Star Wars: Splinter of the Mind's Eye

In 1976, Alan Dean Foster was contracted to ghostwrite a novelization for Star Wars, as well as a second novel which would have been used as a basis for a low-budget sequel to A New Hope in case the film was not successful. Of course, Geroge Lucas’ film opened to great acclaim and massive box office so that Star Wars sequel was never produced.

The novel was instead released in 1978 under the title Star Wars: Splinter of the Mind’s Eye, taking place between A New Hope and its sequel The Empire Strikes Back, making it one of the first pieces of what would become the Star Wars expanded universe. That universe is no longer canonized, but a new video essay takes us back in time for a look at the lot Star Wars sequel. Hit the jump to find out the story behind Splinter of the Mind’s Eye and discover what could have been.

Star Wars: Splinter of the Mind’s Eye Video Essay

Mr. Sunday Movies has produced an excellent video essay that takes a look at the Star Wars sequel that could have been if A New Hope wasn’t the smashing success that it was:

I’m a big Star Wars fan, but much of the earlier expanded universe stories are part of a hole in my fandom. So it was good to see this video essay and dive into Splinter of the Mind’s Eye as I have not really looked too deeply into the story behind it. Here is a bit more information on the novel from Wikipedia:

Though Foster was granted a great deal of leeway in developing the story, a key requirement was that many of the props from the previous production could be reused when shooting the new film. Foster’s decision to place his story on a misty jungle planet was also intended to reduce set and background costs for a film adaptation. According to Foster, Lucas’s only request upon inspecting the manuscript was the removal of a space dogfight undertaken by Luke and Leia before crash-landing on Mimban, which would have been effects-heavy and expensive to film.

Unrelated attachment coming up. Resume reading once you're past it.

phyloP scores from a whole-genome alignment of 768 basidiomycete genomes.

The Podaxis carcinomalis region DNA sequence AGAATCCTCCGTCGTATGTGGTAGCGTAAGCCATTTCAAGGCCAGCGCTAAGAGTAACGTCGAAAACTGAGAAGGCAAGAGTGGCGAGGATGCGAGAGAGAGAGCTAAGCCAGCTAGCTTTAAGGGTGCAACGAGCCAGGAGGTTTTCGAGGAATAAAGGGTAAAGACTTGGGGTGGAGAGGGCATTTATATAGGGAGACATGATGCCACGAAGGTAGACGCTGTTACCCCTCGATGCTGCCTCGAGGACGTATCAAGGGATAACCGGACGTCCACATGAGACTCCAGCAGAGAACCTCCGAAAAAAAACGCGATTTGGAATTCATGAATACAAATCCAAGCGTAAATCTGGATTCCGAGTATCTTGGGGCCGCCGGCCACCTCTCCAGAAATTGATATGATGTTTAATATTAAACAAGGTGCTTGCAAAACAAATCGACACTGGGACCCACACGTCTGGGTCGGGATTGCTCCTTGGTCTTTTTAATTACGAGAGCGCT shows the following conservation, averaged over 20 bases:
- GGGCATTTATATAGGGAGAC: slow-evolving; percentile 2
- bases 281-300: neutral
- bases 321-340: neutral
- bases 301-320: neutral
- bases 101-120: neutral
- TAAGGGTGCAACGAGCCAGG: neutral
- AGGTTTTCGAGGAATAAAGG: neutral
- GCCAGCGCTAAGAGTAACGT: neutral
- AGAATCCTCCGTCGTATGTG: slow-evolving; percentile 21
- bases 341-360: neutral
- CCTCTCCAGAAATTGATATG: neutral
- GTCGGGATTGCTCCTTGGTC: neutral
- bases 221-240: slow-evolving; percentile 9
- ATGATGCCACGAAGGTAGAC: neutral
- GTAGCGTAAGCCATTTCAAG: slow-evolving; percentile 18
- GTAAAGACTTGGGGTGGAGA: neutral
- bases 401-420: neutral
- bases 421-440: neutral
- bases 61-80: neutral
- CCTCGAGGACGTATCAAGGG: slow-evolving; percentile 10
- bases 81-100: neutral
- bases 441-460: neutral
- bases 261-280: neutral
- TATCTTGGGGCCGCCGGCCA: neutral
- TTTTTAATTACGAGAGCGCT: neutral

It’s worth noting that Luke Skywalker, Princess Leia, C-3PO, R2-D2, and Darth Vader are the central characters in this story with Han Solo and Chewbacca not making an appearance. The book was later adapted as a graphic novel published by Dark Horse Comics in 1996, created by Terry Austin and Chris Spouse, which are where many of the images from this essay come from. That comic also incorporated characters from The Empire Strikes Back who naturally did not appear in the original novel.

The story has a MacGuffin referred to as the “Mind’s Eye” in the title. In the book, it is called the Kaiburr crystal, which was based on an unused idea by George Lucas for the original Star Wars screenplay. The ancient force relic could be used to increase a Force-sensitive’s power one thousand times over. Shards of the Kaiburr crystal also worked as a lightsaber crystal. This idea might sound familiar as the name and concept were later employed as “kyber crystals” in Star Wars canon. They first featured in the Star Wars: The Clone Wars animated series and remain part of current Star Wars canon, used as the energy source inside a lightsaber. There is even a rumor that Kyber Crystals will be a big part of Rogue One: A Star Wars Story, potentially retroactively becoming a much larger part of Star Wars history.

For those of you interested in reading Star Wars: Splinter of the Mind’s Eye, the book is still available on Amazon for around $8. The graphic novel adaptation is available digitally for about the same price.

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